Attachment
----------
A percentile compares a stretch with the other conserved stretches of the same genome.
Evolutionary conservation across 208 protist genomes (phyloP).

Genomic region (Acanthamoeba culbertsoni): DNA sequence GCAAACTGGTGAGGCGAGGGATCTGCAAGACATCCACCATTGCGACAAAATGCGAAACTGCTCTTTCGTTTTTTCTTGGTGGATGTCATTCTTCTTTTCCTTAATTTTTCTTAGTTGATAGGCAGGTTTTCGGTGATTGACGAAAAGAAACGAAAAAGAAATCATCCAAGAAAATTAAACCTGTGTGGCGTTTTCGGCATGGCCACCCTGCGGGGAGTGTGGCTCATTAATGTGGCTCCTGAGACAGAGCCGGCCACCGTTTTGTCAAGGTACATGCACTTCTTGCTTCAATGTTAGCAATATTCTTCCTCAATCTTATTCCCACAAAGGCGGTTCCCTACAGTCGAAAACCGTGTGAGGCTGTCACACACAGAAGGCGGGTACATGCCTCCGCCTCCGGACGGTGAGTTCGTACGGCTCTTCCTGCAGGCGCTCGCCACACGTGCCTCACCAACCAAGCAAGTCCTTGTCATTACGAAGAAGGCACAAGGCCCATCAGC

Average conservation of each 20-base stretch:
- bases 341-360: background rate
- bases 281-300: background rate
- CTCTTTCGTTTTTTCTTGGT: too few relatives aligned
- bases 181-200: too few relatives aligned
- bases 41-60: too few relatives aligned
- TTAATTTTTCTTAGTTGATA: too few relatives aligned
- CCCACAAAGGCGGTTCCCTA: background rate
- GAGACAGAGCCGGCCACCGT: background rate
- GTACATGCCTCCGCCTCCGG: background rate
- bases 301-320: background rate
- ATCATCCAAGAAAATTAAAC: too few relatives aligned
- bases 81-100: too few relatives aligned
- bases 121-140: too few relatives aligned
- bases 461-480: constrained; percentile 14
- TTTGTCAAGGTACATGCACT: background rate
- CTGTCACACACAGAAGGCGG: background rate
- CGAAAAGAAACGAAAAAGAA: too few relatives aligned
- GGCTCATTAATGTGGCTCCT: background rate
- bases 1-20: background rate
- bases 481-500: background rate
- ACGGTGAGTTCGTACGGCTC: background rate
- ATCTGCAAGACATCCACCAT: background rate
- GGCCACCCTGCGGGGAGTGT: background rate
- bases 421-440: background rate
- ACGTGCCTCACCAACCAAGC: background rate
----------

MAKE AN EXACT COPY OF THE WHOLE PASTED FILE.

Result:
A percentile compares a stretch with the other conserved stretches of the same genome.
Evolutionary conservation across 208 protist genomes (phyloP).

Genomic region (Acanthamoeba culbertsoni): DNA sequence GCAAACTGGTGAGGCGAGGGATCTGCAAGACATCCACCATTGCGACAAAATGCGAAACTGCTCTTTCGTTTTTTCTTGGTGGATGTCATTCTTCTTTTCCTTAATTTTTCTTAGTTGATAGGCAGGTTTTCGGTGATTGACGAAAAGAAACGAAAAAGAAATCATCCAAGAAAATTAAACCTGTGTGGCGTTTTCGGCATGGCCACCCTGCGGGGAGTGTGGCTCATTAATGTGGCTCCTGAGACAGAGCCGGCCACCGTTTTGTCAAGGTACATGCACTTCTTGCTTCAATGTTAGCAATATTCTTCCTCAATCTTATTCCCACAAAGGCGGTTCCCTACAGTCGAAAACCGTGTGAGGCTGTCACACACAGAAGGCGGGTACATGCCTCCGCCTCCGGACGGTGAGTTCGTACGGCTCTTCCTGCAGGCGCTCGCCACACGTGCCTCACCAACCAAGCAAGTCCTTGTCATTACGAAGAAGGCACAAGGCCCATCAGC

Average conservation of each 20-base stretch:
- bases 341-360: background rate
- bases 281-300: background rate
- CTCTTTCGTTTTTTCTTGGT: too few relatives aligned
- bases 181-200: too few relatives aligned
- bases 41-60: too few relatives aligned
- TTAATTTTTCTTAGTTGATA: too few relatives aligned
- CCCACAAAGGCGGTTCCCTA: background rate
- GAGACAGAGCCGGCCACCGT: background rate
- GTACATGCCTCCGCCTCCGG: background rate
- bases 301-320: background rate
- ATCATCCAAGAAAATTAAAC: too few relatives aligned
- bases 81-100: too few relatives aligned
- bases 121-140: too few relatives aligned
- bases 461-480: constrained; percentile 14
- TTTGTCAAGGTACATGCACT: background rate
- CTGTCACACACAGAAGGCGG: background rate
- CGAAAAGAAACGAAAAAGAA: too few relatives aligned
- GGCTCATTAATGTGGCTCCT: background rate
- bases 1-20: background rate
- bases 481-500: background rate
- ACGGTGAGTTCGTACGGCTC: background rate
- ATCTGCAAGACATCCACCAT: background rate
- GGCCACCCTGCGGGGAGTGT: background rate
- bases 421-440: background rate
- ACGTGCCTCACCAACCAAGC: background rate